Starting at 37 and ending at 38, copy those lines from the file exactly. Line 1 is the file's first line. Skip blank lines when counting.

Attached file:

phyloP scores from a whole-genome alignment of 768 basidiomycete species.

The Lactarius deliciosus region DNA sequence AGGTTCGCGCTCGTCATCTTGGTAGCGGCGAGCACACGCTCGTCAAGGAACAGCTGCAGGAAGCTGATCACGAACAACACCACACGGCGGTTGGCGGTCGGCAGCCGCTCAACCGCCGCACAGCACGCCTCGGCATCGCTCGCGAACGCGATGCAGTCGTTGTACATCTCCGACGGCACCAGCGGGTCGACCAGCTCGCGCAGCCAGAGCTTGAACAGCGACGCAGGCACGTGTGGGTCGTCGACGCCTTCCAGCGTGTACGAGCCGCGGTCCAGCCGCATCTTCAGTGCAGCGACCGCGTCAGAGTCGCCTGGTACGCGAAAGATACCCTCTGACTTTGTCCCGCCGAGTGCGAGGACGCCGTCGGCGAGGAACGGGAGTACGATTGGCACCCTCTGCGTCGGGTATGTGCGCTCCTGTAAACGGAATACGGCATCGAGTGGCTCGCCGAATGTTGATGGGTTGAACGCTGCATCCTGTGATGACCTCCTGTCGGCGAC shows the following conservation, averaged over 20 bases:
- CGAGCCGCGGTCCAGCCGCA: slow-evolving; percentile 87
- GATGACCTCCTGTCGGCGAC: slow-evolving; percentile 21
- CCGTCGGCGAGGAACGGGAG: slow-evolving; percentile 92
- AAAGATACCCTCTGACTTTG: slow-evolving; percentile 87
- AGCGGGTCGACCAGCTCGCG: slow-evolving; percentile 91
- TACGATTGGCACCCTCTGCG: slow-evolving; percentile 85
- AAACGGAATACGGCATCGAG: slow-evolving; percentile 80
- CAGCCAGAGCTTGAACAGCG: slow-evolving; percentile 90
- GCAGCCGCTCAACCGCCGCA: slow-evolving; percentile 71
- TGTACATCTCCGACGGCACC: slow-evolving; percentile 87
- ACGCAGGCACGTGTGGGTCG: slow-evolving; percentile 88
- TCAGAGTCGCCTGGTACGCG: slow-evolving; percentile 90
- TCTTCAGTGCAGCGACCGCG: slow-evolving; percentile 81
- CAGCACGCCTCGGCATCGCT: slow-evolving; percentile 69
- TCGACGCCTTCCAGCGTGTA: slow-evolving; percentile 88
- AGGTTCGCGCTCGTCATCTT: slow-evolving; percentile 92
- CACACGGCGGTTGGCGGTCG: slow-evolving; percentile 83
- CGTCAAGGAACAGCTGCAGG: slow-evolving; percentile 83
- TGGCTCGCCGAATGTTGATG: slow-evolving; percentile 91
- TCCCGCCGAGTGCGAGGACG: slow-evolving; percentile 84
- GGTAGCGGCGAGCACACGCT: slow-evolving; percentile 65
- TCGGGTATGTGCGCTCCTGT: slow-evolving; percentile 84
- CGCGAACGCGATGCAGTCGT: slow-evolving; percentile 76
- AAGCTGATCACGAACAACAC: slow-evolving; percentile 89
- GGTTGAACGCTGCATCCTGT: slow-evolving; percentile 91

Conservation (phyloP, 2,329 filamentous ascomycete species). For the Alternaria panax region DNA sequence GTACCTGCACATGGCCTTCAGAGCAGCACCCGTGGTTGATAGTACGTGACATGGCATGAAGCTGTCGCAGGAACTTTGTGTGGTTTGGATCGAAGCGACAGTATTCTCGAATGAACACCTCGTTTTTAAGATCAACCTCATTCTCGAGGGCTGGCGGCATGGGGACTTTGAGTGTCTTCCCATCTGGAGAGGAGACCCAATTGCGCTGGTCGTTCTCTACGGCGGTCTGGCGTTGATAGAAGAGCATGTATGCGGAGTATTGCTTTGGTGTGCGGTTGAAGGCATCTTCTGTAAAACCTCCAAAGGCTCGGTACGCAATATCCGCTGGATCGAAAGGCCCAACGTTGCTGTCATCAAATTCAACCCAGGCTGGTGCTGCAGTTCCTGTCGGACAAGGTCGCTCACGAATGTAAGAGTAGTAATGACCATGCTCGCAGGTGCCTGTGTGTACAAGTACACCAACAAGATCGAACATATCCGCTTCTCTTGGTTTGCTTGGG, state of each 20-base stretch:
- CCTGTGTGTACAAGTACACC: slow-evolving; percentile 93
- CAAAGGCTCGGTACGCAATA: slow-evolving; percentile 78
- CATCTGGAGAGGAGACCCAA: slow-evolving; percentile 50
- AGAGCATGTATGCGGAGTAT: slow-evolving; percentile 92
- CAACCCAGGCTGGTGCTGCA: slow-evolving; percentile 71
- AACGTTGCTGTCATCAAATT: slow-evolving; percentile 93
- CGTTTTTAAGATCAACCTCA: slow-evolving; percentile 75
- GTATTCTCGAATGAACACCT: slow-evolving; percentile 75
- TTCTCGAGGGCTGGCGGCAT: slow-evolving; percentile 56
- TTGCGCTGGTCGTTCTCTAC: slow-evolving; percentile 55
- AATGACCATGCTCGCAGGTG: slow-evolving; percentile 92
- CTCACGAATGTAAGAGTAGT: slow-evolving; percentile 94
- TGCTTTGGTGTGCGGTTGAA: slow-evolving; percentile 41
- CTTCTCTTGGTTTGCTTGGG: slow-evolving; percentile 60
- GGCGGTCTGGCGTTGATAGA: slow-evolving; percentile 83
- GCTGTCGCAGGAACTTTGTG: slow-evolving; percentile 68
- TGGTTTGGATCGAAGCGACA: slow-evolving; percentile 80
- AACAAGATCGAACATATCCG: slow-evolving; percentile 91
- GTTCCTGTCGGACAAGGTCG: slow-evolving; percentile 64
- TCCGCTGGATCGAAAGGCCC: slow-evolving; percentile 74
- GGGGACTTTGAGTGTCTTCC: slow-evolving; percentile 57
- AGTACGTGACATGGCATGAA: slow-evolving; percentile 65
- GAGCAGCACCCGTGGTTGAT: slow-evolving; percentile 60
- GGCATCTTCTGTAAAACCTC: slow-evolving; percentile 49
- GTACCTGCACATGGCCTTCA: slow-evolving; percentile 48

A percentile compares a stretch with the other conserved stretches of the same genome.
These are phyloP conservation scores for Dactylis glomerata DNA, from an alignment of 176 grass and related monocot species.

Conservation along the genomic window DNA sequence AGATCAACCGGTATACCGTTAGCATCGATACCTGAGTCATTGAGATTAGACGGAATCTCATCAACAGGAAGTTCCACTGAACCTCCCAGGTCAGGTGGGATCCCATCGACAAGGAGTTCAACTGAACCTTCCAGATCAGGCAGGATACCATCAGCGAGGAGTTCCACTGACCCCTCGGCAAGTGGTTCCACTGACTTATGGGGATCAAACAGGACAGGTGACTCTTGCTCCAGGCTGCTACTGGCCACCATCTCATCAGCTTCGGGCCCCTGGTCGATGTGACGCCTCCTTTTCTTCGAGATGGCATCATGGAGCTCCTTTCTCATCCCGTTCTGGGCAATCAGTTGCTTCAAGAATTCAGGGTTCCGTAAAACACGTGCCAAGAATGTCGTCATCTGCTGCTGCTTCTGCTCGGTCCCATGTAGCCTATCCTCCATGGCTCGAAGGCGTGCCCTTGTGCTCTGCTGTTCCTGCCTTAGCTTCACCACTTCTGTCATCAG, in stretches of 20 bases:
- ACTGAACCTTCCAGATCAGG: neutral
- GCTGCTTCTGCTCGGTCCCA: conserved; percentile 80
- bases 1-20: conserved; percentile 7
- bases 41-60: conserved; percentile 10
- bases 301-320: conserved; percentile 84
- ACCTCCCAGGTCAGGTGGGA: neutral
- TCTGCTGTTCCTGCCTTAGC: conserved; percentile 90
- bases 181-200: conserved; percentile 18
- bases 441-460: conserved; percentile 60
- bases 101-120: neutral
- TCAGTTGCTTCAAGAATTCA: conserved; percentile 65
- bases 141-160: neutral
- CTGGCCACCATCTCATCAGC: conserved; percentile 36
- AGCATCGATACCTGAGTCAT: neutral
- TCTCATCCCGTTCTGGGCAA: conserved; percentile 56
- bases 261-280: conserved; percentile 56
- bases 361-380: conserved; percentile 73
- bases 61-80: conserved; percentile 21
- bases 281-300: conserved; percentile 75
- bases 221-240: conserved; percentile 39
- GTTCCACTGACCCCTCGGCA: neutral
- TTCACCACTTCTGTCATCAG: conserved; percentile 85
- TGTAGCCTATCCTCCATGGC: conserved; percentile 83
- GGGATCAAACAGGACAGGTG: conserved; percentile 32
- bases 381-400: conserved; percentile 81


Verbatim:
- TTCTCGAGGGCTGGCGGCAT: slow-evolving; percentile 56
- TTGCGCTGGTCGTTCTCTAC: slow-evolving; percentile 55